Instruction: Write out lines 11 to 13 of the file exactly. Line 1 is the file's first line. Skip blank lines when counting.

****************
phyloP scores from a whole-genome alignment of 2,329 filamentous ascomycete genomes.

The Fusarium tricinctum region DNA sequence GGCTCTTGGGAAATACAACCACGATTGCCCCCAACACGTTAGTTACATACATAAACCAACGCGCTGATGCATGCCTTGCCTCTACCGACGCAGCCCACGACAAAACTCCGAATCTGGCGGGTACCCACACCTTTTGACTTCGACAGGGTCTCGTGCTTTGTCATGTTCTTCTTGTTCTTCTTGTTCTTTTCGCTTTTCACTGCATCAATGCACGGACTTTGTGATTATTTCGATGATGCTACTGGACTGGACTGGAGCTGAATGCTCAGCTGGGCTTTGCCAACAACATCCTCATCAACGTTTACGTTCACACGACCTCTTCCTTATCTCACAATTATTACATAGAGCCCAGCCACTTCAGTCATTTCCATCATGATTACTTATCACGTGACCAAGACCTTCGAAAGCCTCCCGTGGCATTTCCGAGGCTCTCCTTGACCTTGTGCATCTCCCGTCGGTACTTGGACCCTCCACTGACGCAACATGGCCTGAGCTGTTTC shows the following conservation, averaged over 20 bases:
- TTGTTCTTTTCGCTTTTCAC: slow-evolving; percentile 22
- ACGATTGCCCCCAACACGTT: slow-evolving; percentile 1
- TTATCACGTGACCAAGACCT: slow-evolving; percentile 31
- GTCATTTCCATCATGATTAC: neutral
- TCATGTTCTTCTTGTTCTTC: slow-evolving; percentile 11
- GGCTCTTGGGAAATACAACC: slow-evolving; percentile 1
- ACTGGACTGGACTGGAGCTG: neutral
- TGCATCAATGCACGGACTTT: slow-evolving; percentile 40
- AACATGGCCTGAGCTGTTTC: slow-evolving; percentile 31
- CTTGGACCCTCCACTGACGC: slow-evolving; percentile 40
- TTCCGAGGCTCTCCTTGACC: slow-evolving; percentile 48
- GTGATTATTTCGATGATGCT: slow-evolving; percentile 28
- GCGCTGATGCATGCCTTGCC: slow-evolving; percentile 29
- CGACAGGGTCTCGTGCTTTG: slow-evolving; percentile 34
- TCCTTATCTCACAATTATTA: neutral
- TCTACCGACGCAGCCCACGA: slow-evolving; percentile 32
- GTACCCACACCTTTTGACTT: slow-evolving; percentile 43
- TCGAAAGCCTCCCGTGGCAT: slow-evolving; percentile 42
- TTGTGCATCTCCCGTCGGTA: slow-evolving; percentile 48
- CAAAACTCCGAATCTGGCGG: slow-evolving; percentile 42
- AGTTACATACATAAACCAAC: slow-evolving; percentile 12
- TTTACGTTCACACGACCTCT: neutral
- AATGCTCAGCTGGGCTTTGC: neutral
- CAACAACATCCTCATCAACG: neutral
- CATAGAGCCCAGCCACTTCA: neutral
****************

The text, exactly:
- AACATGGCCTGAGCTGTTTC: slow-evolving; percentile 31
- CTTGGACCCTCCACTGACGC: slow-evolving; percentile 40
- TTCCGAGGCTCTCCTTGACC: slow-evolving; percentile 48